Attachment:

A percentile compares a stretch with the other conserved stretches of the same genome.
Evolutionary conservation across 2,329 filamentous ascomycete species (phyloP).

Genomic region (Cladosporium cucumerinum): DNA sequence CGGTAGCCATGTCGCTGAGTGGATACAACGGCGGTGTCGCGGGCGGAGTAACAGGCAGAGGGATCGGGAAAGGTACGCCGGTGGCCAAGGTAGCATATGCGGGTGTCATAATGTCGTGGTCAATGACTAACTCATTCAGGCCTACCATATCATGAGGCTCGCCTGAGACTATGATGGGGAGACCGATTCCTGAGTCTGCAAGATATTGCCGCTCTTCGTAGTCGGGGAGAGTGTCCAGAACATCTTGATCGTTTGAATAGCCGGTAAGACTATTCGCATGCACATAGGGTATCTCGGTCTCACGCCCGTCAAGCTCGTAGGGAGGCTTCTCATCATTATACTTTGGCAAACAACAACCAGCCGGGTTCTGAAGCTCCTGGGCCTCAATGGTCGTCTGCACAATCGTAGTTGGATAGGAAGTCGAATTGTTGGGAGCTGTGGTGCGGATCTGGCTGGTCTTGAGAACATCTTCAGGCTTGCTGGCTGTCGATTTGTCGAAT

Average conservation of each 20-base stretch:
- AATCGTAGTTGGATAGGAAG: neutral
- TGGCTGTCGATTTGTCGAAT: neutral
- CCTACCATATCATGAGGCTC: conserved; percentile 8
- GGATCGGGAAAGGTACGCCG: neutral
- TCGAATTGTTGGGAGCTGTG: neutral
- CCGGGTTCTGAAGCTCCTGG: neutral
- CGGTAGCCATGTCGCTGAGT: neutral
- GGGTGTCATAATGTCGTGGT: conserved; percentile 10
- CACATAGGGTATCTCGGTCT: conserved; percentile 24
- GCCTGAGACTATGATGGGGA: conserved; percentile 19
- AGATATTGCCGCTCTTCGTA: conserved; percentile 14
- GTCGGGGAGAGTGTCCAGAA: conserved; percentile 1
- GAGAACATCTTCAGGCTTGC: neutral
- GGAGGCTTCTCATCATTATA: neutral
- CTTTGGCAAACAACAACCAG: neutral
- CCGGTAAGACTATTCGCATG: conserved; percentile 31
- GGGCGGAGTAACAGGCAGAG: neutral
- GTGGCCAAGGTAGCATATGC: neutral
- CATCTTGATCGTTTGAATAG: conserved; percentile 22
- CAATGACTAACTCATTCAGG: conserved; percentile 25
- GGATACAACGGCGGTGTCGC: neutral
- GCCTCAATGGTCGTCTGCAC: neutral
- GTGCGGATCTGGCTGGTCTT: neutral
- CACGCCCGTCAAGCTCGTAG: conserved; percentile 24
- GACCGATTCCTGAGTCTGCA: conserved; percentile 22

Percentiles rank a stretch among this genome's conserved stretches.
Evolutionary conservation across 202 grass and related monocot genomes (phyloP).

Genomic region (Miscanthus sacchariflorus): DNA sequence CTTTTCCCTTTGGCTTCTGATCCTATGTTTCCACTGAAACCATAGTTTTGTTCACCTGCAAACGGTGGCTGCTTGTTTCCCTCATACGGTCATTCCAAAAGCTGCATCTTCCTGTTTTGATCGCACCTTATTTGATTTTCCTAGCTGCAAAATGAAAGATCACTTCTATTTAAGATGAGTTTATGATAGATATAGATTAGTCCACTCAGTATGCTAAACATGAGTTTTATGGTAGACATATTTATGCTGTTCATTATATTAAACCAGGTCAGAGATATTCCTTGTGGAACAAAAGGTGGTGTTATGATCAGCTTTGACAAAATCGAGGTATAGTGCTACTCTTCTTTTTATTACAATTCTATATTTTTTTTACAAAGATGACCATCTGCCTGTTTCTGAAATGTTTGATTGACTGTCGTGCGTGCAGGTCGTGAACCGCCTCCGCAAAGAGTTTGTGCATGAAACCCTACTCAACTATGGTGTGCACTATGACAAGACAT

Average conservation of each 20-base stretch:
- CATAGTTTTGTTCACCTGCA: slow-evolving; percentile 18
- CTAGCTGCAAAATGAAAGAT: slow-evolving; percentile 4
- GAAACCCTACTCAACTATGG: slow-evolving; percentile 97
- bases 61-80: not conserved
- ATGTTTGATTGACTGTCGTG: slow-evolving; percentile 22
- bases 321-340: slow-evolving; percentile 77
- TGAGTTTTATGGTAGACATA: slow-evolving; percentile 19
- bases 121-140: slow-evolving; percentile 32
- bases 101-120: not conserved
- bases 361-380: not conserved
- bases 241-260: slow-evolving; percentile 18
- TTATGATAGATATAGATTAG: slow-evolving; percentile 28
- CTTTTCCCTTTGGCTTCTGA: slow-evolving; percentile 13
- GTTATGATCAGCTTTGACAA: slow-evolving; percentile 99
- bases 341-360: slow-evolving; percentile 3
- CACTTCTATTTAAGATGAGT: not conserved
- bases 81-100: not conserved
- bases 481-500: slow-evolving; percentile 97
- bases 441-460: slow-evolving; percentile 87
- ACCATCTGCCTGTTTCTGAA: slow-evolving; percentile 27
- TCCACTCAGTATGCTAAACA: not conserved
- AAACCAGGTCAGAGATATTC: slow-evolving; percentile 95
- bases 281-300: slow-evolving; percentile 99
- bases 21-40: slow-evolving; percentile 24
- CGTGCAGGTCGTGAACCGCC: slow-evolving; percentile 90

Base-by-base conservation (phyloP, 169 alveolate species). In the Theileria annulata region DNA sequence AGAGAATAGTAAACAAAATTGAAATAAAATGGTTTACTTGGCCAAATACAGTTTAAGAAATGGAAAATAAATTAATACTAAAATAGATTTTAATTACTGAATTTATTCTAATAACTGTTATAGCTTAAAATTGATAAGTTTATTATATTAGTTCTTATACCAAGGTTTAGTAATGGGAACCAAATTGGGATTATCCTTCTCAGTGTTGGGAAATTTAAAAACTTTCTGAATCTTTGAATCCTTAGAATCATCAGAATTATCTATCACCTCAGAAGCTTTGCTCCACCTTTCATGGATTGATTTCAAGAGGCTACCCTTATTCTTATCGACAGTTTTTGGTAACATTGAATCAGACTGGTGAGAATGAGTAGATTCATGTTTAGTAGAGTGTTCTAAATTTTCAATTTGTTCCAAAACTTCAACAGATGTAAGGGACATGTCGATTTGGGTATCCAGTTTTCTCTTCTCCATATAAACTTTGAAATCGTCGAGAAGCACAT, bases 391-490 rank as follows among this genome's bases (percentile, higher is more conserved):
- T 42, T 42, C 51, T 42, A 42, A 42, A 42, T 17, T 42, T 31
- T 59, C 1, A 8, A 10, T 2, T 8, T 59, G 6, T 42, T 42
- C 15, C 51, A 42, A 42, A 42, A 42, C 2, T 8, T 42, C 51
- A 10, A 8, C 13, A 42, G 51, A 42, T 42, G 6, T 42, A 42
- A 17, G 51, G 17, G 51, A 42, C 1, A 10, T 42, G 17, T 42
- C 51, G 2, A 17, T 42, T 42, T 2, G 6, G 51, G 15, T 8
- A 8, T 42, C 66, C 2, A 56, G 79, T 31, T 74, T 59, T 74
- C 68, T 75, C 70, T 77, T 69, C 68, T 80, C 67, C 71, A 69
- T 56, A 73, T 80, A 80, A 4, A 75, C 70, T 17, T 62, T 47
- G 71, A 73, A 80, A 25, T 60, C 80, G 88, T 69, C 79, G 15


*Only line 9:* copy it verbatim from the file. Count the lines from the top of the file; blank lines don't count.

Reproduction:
- TCGAATTGTTGGGAGCTGTG: neutral